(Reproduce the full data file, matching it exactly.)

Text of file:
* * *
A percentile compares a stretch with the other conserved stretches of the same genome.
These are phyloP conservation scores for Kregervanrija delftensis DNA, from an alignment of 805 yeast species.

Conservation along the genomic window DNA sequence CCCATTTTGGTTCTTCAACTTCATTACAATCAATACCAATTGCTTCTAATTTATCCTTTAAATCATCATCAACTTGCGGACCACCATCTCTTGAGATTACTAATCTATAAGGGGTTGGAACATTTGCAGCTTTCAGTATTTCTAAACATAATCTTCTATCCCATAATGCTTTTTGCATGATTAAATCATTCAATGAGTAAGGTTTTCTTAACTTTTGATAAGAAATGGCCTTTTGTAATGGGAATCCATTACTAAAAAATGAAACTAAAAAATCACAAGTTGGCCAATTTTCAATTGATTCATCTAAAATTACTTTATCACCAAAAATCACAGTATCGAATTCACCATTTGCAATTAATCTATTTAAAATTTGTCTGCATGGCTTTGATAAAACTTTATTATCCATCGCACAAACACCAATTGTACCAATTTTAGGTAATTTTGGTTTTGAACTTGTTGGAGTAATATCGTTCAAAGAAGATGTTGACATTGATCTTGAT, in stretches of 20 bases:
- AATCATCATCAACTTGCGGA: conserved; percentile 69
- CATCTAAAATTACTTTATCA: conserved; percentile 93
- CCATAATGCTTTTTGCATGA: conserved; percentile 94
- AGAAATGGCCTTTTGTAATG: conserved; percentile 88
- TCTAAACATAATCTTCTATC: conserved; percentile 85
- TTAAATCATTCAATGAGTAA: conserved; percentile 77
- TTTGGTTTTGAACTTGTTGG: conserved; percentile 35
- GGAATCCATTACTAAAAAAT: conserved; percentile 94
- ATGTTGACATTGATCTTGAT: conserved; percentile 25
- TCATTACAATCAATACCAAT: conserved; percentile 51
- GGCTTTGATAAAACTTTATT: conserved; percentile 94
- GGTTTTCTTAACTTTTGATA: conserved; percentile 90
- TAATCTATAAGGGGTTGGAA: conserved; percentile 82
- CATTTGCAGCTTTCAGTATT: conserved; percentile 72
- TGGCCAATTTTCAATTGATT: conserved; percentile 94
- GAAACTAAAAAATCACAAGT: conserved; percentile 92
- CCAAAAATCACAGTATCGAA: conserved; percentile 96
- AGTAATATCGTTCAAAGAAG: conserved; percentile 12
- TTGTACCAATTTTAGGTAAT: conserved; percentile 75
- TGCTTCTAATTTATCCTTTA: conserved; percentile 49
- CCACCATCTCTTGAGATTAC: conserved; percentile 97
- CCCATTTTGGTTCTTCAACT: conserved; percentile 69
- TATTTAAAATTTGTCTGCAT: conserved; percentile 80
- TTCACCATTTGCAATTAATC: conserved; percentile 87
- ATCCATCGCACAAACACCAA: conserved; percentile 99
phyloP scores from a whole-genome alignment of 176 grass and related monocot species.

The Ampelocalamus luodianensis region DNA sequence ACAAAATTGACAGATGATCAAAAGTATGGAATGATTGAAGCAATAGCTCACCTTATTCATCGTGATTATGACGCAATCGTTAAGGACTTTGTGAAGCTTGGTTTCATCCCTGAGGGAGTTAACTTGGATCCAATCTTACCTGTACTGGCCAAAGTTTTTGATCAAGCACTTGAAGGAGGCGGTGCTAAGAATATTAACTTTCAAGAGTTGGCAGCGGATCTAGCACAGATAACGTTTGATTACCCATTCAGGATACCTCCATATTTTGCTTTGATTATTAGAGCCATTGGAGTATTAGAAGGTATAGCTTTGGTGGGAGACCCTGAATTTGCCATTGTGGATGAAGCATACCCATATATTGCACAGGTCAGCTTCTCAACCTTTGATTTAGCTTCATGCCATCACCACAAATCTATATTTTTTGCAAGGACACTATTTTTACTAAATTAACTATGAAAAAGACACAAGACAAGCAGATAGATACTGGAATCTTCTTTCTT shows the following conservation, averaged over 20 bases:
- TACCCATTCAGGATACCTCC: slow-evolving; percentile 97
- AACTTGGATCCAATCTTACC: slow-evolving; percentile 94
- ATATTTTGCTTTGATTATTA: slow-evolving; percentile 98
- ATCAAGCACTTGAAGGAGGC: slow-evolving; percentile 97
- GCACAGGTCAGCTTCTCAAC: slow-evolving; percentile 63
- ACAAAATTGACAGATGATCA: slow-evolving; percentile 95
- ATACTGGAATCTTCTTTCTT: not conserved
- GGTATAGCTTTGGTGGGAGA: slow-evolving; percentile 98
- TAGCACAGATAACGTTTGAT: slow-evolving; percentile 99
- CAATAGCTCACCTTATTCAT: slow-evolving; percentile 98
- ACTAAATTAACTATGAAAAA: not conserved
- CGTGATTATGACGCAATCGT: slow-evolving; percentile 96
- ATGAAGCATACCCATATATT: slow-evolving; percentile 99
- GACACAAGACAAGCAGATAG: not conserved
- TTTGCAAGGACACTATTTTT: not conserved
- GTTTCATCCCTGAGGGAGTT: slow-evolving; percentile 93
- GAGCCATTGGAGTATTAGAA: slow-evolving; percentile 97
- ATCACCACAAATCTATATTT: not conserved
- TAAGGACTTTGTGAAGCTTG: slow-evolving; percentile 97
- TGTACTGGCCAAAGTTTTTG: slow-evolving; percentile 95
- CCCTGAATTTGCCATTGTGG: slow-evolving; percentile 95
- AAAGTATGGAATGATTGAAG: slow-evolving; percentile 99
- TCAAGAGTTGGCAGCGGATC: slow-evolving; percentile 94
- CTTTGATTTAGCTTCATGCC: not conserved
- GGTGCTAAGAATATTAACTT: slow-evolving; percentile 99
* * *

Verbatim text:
A percentile compares a stretch with the other conserved stretches of the same genome.
These are phyloP conservation scores for Kregervanrija delftensis DNA, from an alignment of 805 yeast species.

Conservation along the genomic window DNA sequence CCCATTTTGGTTCTTCAACTTCATTACAATCAATACCAATTGCTTCTAATTTATCCTTTAAATCATCATCAACTTGCGGACCACCATCTCTTGAGATTACTAATCTATAAGGGGTTGGAACATTTGCAGCTTTCAGTATTTCTAAACATAATCTTCTATCCCATAATGCTTTTTGCATGATTAAATCATTCAATGAGTAAGGTTTTCTTAACTTTTGATAAGAAATGGCCTTTTGTAATGGGAATCCATTACTAAAAAATGAAACTAAAAAATCACAAGTTGGCCAATTTTCAATTGATTCATCTAAAATTACTTTATCACCAAAAATCACAGTATCGAATTCACCATTTGCAATTAATCTATTTAAAATTTGTCTGCATGGCTTTGATAAAACTTTATTATCCATCGCACAAACACCAATTGTACCAATTTTAGGTAATTTTGGTTTTGAACTTGTTGGAGTAATATCGTTCAAAGAAGATGTTGACATTGATCTTGAT, in stretches of 20 bases:
- AATCATCATCAACTTGCGGA: conserved; percentile 69
- CATCTAAAATTACTTTATCA: conserved; percentile 93
- CCATAATGCTTTTTGCATGA: conserved; percentile 94
- AGAAATGGCCTTTTGTAATG: conserved; percentile 88
- TCTAAACATAATCTTCTATC: conserved; percentile 85
- TTAAATCATTCAATGAGTAA: conserved; percentile 77
- TTTGGTTTTGAACTTGTTGG: conserved; percentile 35
- GGAATCCATTACTAAAAAAT: conserved; percentile 94
- ATGTTGACATTGATCTTGAT: conserved; percentile 25
- TCATTACAATCAATACCAAT: conserved; percentile 51
- GGCTTTGATAAAACTTTATT: conserved; percentile 94
- GGTTTTCTTAACTTTTGATA: conserved; percentile 90
- TAATCTATAAGGGGTTGGAA: conserved; percentile 82
- CATTTGCAGCTTTCAGTATT: conserved; percentile 72
- TGGCCAATTTTCAATTGATT: conserved; percentile 94
- GAAACTAAAAAATCACAAGT: conserved; percentile 92
- CCAAAAATCACAGTATCGAA: conserved; percentile 96
- AGTAATATCGTTCAAAGAAG: conserved; percentile 12
- TTGTACCAATTTTAGGTAAT: conserved; percentile 75
- TGCTTCTAATTTATCCTTTA: conserved; percentile 49
- CCACCATCTCTTGAGATTAC: conserved; percentile 97
- CCCATTTTGGTTCTTCAACT: conserved; percentile 69
- TATTTAAAATTTGTCTGCAT: conserved; percentile 80
- TTCACCATTTGCAATTAATC: conserved; percentile 87
- ATCCATCGCACAAACACCAA: conserved; percentile 99
phyloP scores from a whole-genome alignment of 176 grass and related monocot species.

The Ampelocalamus luodianensis region DNA sequence ACAAAATTGACAGATGATCAAAAGTATGGAATGATTGAAGCAATAGCTCACCTTATTCATCGTGATTATGACGCAATCGTTAAGGACTTTGTGAAGCTTGGTTTCATCCCTGAGGGAGTTAACTTGGATCCAATCTTACCTGTACTGGCCAAAGTTTTTGATCAAGCACTTGAAGGAGGCGGTGCTAAGAATATTAACTTTCAAGAGTTGGCAGCGGATCTAGCACAGATAACGTTTGATTACCCATTCAGGATACCTCCATATTTTGCTTTGATTATTAGAGCCATTGGAGTATTAGAAGGTATAGCTTTGGTGGGAGACCCTGAATTTGCCATTGTGGATGAAGCATACCCATATATTGCACAGGTCAGCTTCTCAACCTTTGATTTAGCTTCATGCCATCACCACAAATCTATATTTTTTGCAAGGACACTATTTTTACTAAATTAACTATGAAAAAGACACAAGACAAGCAGATAGATACTGGAATCTTCTTTCTT shows the following conservation, averaged over 20 bases:
- TACCCATTCAGGATACCTCC: slow-evolving; percentile 97
- AACTTGGATCCAATCTTACC: slow-evolving; percentile 94
- ATATTTTGCTTTGATTATTA: slow-evolving; percentile 98
- ATCAAGCACTTGAAGGAGGC: slow-evolving; percentile 97
- GCACAGGTCAGCTTCTCAAC: slow-evolving; percentile 63
- ACAAAATTGACAGATGATCA: slow-evolving; percentile 95
- ATACTGGAATCTTCTTTCTT: not conserved
- GGTATAGCTTTGGTGGGAGA: slow-evolving; percentile 98
- TAGCACAGATAACGTTTGAT: slow-evolving; percentile 99
- CAATAGCTCACCTTATTCAT: slow-evolving; percentile 98
- ACTAAATTAACTATGAAAAA: not conserved
- CGTGATTATGACGCAATCGT: slow-evolving; percentile 96
- ATGAAGCATACCCATATATT: slow-evolving; percentile 99
- GACACAAGACAAGCAGATAG: not conserved
- TTTGCAAGGACACTATTTTT: not conserved
- GTTTCATCCCTGAGGGAGTT: slow-evolving; percentile 93
- GAGCCATTGGAGTATTAGAA: slow-evolving; percentile 97
- ATCACCACAAATCTATATTT: not conserved
- TAAGGACTTTGTGAAGCTTG: slow-evolving; percentile 97
- TGTACTGGCCAAAGTTTTTG: slow-evolving; percentile 95
- CCCTGAATTTGCCATTGTGG: slow-evolving; percentile 95
- AAAGTATGGAATGATTGAAG: slow-evolving; percentile 99
- TCAAGAGTTGGCAGCGGATC: slow-evolving; percentile 94
- CTTTGATTTAGCTTCATGCC: not conserved
- GGTGCTAAGAATATTAACTT: slow-evolving; percentile 99